With all the projects on our list, unscheduled repairs drive me batty. In the middle of summer, Delancey's oven, the last working part of the range, gave up the ghost. We had not budgeted time or money to replace it, but given that we'll be away for quite awhile without any income at all, we bit the bullet and bought a new one while we still had paychecks. We love it, by the way.
However, when our marine toilet clogged up, I was kind of relieved. First of all, I've rebuilt the head a number of times and had the necessary parts kit at hand. Like a soldier field-stripping a weapon, I can disassemble and reassemble the toilet blindfolded. The second reason was provided us by cruising veterans Alicia Collins and Brian Nisbett. Alicia and Brian are friends of our friends Brian and Joe who got us connected and introduced us to them and their excellent cruising blog, The Adventures of Sarabande. We've been soliciting their helpful advice on such varied topics as pet permissions and SSB vs. Sat Phone ever since.
Sarabande's blog describes a stop on their odyssey, anchored in Deshaies, Guadeloupe, during which their head clogged, as well as all its discharge hoses. What follows is a blow-by-blow account that perfectly contrasted the idyllic setting with the thoroughly disgusting activity at hand. If its gonna happen to me, better to address it while still at the dock.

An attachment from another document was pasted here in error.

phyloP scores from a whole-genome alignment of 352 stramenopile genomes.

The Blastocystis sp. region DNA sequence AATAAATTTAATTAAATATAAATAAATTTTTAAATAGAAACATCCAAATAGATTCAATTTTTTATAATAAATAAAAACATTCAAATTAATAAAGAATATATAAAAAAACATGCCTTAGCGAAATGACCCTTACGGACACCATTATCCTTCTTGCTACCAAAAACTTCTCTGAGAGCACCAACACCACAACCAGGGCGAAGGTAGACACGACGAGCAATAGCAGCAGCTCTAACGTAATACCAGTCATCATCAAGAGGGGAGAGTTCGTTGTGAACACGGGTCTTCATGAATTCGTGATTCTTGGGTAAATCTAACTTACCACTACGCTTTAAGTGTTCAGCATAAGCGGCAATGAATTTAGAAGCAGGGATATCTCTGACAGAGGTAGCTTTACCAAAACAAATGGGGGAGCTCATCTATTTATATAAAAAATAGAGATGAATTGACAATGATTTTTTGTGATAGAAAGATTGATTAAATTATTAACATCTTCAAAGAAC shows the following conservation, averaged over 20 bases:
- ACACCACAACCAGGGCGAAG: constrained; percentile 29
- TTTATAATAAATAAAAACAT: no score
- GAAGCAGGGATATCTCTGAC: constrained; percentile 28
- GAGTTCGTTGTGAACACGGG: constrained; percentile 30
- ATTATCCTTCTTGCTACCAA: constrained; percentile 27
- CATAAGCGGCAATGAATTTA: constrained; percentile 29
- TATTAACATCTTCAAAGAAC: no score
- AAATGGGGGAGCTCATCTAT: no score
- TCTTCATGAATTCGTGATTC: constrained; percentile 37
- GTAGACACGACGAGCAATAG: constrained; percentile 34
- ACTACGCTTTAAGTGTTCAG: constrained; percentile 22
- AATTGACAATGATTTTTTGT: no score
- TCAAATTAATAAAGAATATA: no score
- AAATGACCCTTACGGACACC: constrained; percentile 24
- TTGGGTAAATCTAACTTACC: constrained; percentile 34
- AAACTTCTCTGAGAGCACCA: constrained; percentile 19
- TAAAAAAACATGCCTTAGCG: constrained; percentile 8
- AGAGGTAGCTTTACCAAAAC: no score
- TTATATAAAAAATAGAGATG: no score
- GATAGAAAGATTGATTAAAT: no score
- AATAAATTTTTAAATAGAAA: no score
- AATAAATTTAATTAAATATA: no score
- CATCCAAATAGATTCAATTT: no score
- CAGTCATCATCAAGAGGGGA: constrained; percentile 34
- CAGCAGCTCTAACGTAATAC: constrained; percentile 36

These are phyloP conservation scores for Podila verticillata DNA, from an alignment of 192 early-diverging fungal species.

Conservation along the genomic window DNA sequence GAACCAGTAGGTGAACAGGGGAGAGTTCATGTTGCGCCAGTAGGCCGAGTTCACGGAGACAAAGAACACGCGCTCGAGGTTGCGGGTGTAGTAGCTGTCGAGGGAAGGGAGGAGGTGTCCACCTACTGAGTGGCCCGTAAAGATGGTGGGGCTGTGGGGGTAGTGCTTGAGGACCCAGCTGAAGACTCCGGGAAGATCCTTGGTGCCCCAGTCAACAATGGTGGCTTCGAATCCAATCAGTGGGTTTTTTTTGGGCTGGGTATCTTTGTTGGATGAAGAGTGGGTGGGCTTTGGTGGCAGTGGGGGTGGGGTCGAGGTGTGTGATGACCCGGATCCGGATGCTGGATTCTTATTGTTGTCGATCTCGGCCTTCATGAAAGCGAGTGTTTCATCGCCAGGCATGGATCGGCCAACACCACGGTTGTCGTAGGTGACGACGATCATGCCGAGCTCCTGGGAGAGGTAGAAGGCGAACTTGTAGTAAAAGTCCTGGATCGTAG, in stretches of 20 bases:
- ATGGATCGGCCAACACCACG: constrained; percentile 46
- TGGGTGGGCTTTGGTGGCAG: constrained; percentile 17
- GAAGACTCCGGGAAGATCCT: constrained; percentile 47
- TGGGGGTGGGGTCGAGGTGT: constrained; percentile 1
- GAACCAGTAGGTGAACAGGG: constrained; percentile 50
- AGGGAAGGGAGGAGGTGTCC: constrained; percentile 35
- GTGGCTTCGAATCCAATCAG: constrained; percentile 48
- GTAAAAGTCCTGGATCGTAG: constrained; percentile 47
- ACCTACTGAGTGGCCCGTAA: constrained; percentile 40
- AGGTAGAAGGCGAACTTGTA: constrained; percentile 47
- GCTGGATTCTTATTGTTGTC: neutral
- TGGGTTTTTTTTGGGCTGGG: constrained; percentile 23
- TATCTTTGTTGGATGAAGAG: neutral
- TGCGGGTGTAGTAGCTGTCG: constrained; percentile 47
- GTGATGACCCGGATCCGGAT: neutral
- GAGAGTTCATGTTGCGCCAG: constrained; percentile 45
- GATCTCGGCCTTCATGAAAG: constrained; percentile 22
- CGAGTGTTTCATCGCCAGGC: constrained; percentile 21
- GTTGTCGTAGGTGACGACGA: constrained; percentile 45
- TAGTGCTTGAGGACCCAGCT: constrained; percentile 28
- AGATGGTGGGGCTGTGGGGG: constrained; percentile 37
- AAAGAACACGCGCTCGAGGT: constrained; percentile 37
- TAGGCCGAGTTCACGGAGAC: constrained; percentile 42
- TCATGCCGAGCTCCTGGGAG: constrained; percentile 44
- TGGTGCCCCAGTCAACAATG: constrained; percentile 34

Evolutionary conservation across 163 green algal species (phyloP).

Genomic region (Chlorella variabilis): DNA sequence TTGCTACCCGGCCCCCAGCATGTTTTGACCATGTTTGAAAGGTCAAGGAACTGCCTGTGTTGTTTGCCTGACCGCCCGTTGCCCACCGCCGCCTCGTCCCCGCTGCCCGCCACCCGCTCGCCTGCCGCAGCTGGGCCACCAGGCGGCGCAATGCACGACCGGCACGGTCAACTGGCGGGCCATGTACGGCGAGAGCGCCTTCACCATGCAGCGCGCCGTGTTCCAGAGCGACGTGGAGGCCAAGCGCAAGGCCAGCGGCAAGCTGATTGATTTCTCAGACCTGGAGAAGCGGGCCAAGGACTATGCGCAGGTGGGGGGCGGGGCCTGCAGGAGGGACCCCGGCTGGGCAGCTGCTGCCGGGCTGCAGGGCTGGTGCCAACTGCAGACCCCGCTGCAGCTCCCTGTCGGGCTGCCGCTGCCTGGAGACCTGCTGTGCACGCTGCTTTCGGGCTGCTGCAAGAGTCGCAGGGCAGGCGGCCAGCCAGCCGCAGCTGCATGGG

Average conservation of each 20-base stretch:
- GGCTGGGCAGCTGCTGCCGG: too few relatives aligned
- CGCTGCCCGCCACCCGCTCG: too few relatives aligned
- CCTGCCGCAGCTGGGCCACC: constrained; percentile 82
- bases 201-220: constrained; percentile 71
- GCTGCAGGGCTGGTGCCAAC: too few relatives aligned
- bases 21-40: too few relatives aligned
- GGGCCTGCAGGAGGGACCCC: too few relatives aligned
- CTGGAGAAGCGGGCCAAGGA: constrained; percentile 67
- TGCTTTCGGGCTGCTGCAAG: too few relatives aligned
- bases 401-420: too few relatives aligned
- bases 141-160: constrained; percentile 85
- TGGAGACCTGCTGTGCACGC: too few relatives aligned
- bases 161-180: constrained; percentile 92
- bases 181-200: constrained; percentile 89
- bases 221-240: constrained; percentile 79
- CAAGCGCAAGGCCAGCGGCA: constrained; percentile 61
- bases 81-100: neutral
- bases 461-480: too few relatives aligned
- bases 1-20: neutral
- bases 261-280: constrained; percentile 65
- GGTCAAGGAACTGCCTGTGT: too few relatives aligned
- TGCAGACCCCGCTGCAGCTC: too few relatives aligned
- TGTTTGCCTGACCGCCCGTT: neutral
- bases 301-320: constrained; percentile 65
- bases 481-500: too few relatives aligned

First, I unshipped the toilet and gave it pride of place in the middle of the saloon table.
Then I broke it down and replaced all the gaskets and valve bits with parts from the kit. Then I ordered another kit so I'd have it around for next time. There is always a next time.
Here's where I had my surprise. Just like on Sarabande, the discharge hoses, which had never been replaced in the boat's 31 years, we so full of calcium (We hope it's calcium. We're calling it calcium.) that their inside diameter was reduced from 1 1/2" to something closer to 3/8".
The Y-valve wasn't any better. Hmm. I thought it was a little stiff to turn.
I ripped out the hoses and ordered new. I disassembled the Y-valve, soaked it in vinegar for a few days, and rebuilt it. With the hoses out of the way, Deb scrubbed down the hull in the concealed space. By the following week, we had a working head, new discharge hoses, and a renewed commitment to twist the valves and run vinegar through the system more often.
We now return you to your regularly-scheduled projects.